Airbus is conducting similar test with its A380 Super Jumbo airliner. The plane will have 10,000 RFID tags and is expected to take flight next May.
The tags will shave a substantial portion of time dedicated to ground inspection, both companies say.
For instance, Porad said, two crew members normally take up to 30 minutes to carry out the required inspection of onboard passenger lifejackets. "With the hand held readers and RFID tags, this now only takes six minutes."
RFID tagging will help eliminate errors in tracking a part's origin and will assist repair crews in determining the part's specific application, according to Art Smith, president and CEO of Electronic Product Code global (EPCglobal) Canada, a non-profit organization developing industry standards for electronic products.
"Often manually written serial numbers on service logs can be easily misinterpreted. An electronic trail can precisely tell the repair crew which part should go where."
The tags being installed in the Dreamliner cover a one- to four inch square area and contain up to 64,000 bits of data. The passive tags transmit signals at 860 to 960 megahertz when activated by an Ultra-High Frequency (UHF) reader.
The ceramic covered tags mounted on the jets engine will be able to handle temperature ranges from -40 degrees to 649 degrees Celsius.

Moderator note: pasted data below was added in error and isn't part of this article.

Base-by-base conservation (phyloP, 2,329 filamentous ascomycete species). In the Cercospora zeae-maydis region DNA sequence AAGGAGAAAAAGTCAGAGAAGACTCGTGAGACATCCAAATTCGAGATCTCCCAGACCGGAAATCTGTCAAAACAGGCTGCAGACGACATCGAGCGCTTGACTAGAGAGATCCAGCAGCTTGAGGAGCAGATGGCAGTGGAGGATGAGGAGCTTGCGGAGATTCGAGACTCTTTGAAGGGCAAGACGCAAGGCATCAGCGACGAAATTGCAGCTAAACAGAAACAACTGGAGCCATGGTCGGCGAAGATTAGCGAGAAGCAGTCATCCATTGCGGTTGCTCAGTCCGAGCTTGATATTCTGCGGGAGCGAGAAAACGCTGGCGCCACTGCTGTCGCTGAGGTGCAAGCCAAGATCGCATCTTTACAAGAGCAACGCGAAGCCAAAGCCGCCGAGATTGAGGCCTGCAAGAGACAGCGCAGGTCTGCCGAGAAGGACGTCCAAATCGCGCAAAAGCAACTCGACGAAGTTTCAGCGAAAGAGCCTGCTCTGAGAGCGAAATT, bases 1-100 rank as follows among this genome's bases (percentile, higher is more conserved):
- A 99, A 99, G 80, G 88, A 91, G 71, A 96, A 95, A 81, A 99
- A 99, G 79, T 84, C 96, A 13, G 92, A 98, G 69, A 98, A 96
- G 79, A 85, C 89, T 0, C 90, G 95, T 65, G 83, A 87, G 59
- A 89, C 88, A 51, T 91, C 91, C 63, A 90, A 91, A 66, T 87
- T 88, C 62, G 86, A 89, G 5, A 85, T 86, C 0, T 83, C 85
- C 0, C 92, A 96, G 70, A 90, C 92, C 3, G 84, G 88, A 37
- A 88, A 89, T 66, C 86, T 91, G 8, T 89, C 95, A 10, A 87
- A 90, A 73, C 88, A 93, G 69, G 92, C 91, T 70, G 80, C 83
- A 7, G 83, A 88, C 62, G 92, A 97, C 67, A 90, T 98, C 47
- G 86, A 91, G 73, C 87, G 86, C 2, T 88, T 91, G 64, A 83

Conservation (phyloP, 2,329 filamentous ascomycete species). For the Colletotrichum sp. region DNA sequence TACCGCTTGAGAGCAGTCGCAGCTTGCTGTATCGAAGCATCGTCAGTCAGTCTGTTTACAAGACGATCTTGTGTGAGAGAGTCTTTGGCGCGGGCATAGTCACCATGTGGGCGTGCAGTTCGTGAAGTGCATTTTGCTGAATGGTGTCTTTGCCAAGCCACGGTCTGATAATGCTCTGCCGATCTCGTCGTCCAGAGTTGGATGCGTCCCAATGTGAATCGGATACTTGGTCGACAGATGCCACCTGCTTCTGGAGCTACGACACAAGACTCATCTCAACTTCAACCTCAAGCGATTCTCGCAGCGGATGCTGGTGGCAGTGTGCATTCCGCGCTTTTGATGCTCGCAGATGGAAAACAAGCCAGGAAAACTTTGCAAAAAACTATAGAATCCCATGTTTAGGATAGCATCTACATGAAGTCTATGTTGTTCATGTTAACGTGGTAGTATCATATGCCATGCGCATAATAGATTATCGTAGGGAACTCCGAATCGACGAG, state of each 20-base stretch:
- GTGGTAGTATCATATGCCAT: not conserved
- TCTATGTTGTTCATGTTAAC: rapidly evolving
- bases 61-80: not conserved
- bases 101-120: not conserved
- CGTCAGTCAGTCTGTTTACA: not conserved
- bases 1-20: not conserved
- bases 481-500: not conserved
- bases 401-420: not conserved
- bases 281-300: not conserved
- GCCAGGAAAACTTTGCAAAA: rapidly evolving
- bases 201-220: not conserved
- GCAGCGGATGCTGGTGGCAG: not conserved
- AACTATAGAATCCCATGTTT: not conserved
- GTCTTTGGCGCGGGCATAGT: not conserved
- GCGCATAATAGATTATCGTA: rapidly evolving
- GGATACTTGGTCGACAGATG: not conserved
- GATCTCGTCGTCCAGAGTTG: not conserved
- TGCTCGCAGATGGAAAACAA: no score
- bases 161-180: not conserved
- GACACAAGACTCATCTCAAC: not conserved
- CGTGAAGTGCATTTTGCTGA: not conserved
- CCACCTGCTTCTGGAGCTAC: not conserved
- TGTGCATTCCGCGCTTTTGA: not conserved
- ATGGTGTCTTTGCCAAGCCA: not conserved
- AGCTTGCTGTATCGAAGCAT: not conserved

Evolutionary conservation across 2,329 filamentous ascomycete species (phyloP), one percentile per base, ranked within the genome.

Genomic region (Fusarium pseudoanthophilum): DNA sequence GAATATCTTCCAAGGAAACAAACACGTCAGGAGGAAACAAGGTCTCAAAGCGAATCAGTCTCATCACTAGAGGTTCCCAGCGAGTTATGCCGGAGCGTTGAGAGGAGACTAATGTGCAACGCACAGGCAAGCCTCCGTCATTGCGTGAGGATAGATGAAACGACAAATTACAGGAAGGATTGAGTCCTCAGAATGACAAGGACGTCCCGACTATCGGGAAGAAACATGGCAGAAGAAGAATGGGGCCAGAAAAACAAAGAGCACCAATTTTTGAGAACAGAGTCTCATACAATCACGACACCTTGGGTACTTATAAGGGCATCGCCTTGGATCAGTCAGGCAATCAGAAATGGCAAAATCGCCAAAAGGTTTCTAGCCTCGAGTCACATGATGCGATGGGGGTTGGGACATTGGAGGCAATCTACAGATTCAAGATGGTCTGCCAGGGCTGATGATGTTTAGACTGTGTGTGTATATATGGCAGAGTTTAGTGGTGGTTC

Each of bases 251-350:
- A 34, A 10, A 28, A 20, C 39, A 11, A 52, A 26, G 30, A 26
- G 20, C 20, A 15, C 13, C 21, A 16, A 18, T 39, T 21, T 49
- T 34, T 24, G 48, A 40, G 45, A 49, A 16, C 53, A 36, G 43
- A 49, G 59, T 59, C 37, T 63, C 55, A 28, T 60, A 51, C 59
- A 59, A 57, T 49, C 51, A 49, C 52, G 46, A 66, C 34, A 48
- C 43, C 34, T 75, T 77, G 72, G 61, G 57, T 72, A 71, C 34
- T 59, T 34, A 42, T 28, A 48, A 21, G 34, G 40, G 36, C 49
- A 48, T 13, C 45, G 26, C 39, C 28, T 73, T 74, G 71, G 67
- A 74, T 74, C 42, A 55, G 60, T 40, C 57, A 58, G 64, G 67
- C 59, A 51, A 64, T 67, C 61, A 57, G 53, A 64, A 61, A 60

Meanwhile work is also progressing on the testing of active RFID tags.
While passive tags only transmit data when activated by readers, active tags can be programmed to send out signals at pre-determined intervals of when alarms are set off, according to Smith. "These will be event driven devices, which with the help of IP network technology will further improve aircraft part maintenance."
For instance, parts with active RFID tags can immediately send out signals when temperature of stress levels it is exposed to exceed allowable limits.
Porad said Boeing and FedEx are testing how active tags can monitor conditions on an MD-10 air freighter.
The battery powered tags will contain a 915 megahertz microchip and will be readable from 200 feet.